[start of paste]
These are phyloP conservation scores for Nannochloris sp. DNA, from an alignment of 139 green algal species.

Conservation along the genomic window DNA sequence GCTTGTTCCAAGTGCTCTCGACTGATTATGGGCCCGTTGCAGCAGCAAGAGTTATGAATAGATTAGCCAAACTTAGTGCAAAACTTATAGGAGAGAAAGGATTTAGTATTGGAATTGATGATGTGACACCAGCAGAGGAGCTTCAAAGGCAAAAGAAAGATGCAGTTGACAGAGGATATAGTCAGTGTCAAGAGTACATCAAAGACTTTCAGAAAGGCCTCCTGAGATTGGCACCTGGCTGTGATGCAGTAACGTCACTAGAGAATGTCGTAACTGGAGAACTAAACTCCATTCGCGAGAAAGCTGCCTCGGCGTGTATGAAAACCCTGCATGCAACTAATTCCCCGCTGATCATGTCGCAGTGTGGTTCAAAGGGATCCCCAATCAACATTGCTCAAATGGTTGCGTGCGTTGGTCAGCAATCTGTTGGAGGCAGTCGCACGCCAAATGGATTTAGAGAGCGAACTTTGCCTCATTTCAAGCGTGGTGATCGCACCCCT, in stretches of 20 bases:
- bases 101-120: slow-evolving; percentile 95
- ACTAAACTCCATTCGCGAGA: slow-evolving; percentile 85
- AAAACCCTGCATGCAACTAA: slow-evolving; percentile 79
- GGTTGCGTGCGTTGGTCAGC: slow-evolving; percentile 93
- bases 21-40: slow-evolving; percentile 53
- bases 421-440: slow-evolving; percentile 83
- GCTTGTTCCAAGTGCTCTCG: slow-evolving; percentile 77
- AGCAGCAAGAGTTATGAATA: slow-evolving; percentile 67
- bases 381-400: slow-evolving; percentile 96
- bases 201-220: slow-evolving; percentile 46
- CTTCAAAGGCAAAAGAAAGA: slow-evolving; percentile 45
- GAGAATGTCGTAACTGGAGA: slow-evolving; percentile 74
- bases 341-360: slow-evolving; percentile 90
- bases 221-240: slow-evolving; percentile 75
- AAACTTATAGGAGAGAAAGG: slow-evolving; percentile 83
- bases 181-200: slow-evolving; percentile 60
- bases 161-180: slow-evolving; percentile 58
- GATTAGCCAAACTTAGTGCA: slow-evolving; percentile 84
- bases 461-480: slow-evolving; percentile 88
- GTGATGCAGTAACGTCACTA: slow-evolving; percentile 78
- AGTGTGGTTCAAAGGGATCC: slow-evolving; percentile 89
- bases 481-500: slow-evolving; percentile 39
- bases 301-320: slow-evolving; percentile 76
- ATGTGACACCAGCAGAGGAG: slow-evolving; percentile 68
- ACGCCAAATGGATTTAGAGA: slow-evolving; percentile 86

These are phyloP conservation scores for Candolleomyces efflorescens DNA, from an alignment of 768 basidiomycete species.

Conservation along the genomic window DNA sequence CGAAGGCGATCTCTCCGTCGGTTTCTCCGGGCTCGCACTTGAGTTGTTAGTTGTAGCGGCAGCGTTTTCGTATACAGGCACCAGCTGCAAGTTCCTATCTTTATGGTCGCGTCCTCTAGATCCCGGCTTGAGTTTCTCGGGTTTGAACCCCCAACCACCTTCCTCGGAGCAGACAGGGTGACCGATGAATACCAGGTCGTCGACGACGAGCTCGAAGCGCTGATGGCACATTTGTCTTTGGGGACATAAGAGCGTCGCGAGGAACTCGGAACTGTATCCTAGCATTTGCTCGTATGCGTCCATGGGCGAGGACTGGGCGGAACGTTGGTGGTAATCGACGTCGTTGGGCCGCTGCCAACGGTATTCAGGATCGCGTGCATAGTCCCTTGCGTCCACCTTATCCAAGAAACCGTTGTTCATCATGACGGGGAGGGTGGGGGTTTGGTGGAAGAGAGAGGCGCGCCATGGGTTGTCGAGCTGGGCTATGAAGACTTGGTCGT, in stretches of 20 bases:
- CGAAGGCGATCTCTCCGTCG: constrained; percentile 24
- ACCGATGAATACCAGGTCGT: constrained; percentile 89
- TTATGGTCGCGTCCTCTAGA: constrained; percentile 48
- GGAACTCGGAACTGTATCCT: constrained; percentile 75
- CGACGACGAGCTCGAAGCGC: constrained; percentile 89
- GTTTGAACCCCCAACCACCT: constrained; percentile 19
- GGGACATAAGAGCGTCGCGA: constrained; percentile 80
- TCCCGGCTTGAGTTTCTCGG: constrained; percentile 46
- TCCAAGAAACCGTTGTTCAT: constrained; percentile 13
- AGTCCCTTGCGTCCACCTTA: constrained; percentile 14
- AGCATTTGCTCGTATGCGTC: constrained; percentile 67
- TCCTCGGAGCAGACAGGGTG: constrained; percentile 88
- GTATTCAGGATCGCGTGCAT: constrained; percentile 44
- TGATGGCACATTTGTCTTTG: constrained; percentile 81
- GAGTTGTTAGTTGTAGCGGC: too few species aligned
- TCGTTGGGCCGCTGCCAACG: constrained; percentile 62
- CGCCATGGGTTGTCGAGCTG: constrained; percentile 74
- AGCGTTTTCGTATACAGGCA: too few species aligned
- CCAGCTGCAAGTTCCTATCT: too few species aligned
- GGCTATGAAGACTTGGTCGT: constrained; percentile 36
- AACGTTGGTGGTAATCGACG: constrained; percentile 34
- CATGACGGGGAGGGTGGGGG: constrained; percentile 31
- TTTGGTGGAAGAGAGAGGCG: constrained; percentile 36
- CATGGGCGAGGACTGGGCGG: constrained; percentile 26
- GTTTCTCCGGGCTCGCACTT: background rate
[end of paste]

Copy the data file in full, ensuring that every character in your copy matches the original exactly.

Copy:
These are phyloP conservation scores for Nannochloris sp. DNA, from an alignment of 139 green algal species.

Conservation along the genomic window DNA sequence GCTTGTTCCAAGTGCTCTCGACTGATTATGGGCCCGTTGCAGCAGCAAGAGTTATGAATAGATTAGCCAAACTTAGTGCAAAACTTATAGGAGAGAAAGGATTTAGTATTGGAATTGATGATGTGACACCAGCAGAGGAGCTTCAAAGGCAAAAGAAAGATGCAGTTGACAGAGGATATAGTCAGTGTCAAGAGTACATCAAAGACTTTCAGAAAGGCCTCCTGAGATTGGCACCTGGCTGTGATGCAGTAACGTCACTAGAGAATGTCGTAACTGGAGAACTAAACTCCATTCGCGAGAAAGCTGCCTCGGCGTGTATGAAAACCCTGCATGCAACTAATTCCCCGCTGATCATGTCGCAGTGTGGTTCAAAGGGATCCCCAATCAACATTGCTCAAATGGTTGCGTGCGTTGGTCAGCAATCTGTTGGAGGCAGTCGCACGCCAAATGGATTTAGAGAGCGAACTTTGCCTCATTTCAAGCGTGGTGATCGCACCCCT, in stretches of 20 bases:
- bases 101-120: slow-evolving; percentile 95
- ACTAAACTCCATTCGCGAGA: slow-evolving; percentile 85
- AAAACCCTGCATGCAACTAA: slow-evolving; percentile 79
- GGTTGCGTGCGTTGGTCAGC: slow-evolving; percentile 93
- bases 21-40: slow-evolving; percentile 53
- bases 421-440: slow-evolving; percentile 83
- GCTTGTTCCAAGTGCTCTCG: slow-evolving; percentile 77
- AGCAGCAAGAGTTATGAATA: slow-evolving; percentile 67
- bases 381-400: slow-evolving; percentile 96
- bases 201-220: slow-evolving; percentile 46
- CTTCAAAGGCAAAAGAAAGA: slow-evolving; percentile 45
- GAGAATGTCGTAACTGGAGA: slow-evolving; percentile 74
- bases 341-360: slow-evolving; percentile 90
- bases 221-240: slow-evolving; percentile 75
- AAACTTATAGGAGAGAAAGG: slow-evolving; percentile 83
- bases 181-200: slow-evolving; percentile 60
- bases 161-180: slow-evolving; percentile 58
- GATTAGCCAAACTTAGTGCA: slow-evolving; percentile 84
- bases 461-480: slow-evolving; percentile 88
- GTGATGCAGTAACGTCACTA: slow-evolving; percentile 78
- AGTGTGGTTCAAAGGGATCC: slow-evolving; percentile 89
- bases 481-500: slow-evolving; percentile 39
- bases 301-320: slow-evolving; percentile 76
- ATGTGACACCAGCAGAGGAG: slow-evolving; percentile 68
- ACGCCAAATGGATTTAGAGA: slow-evolving; percentile 86

These are phyloP conservation scores for Candolleomyces efflorescens DNA, from an alignment of 768 basidiomycete species.

Conservation along the genomic window DNA sequence CGAAGGCGATCTCTCCGTCGGTTTCTCCGGGCTCGCACTTGAGTTGTTAGTTGTAGCGGCAGCGTTTTCGTATACAGGCACCAGCTGCAAGTTCCTATCTTTATGGTCGCGTCCTCTAGATCCCGGCTTGAGTTTCTCGGGTTTGAACCCCCAACCACCTTCCTCGGAGCAGACAGGGTGACCGATGAATACCAGGTCGTCGACGACGAGCTCGAAGCGCTGATGGCACATTTGTCTTTGGGGACATAAGAGCGTCGCGAGGAACTCGGAACTGTATCCTAGCATTTGCTCGTATGCGTCCATGGGCGAGGACTGGGCGGAACGTTGGTGGTAATCGACGTCGTTGGGCCGCTGCCAACGGTATTCAGGATCGCGTGCATAGTCCCTTGCGTCCACCTTATCCAAGAAACCGTTGTTCATCATGACGGGGAGGGTGGGGGTTTGGTGGAAGAGAGAGGCGCGCCATGGGTTGTCGAGCTGGGCTATGAAGACTTGGTCGT, in stretches of 20 bases:
- CGAAGGCGATCTCTCCGTCG: constrained; percentile 24
- ACCGATGAATACCAGGTCGT: constrained; percentile 89
- TTATGGTCGCGTCCTCTAGA: constrained; percentile 48
- GGAACTCGGAACTGTATCCT: constrained; percentile 75
- CGACGACGAGCTCGAAGCGC: constrained; percentile 89
- GTTTGAACCCCCAACCACCT: constrained; percentile 19
- GGGACATAAGAGCGTCGCGA: constrained; percentile 80
- TCCCGGCTTGAGTTTCTCGG: constrained; percentile 46
- TCCAAGAAACCGTTGTTCAT: constrained; percentile 13
- AGTCCCTTGCGTCCACCTTA: constrained; percentile 14
- AGCATTTGCTCGTATGCGTC: constrained; percentile 67
- TCCTCGGAGCAGACAGGGTG: constrained; percentile 88
- GTATTCAGGATCGCGTGCAT: constrained; percentile 44
- TGATGGCACATTTGTCTTTG: constrained; percentile 81
- GAGTTGTTAGTTGTAGCGGC: too few species aligned
- TCGTTGGGCCGCTGCCAACG: constrained; percentile 62
- CGCCATGGGTTGTCGAGCTG: constrained; percentile 74
- AGCGTTTTCGTATACAGGCA: too few species aligned
- CCAGCTGCAAGTTCCTATCT: too few species aligned
- GGCTATGAAGACTTGGTCGT: constrained; percentile 36
- AACGTTGGTGGTAATCGACG: constrained; percentile 34
- CATGACGGGGAGGGTGGGGG: constrained; percentile 31
- TTTGGTGGAAGAGAGAGGCG: constrained; percentile 36
- CATGGGCGAGGACTGGGCGG: constrained; percentile 26
- GTTTCTCCGGGCTCGCACTT: background rate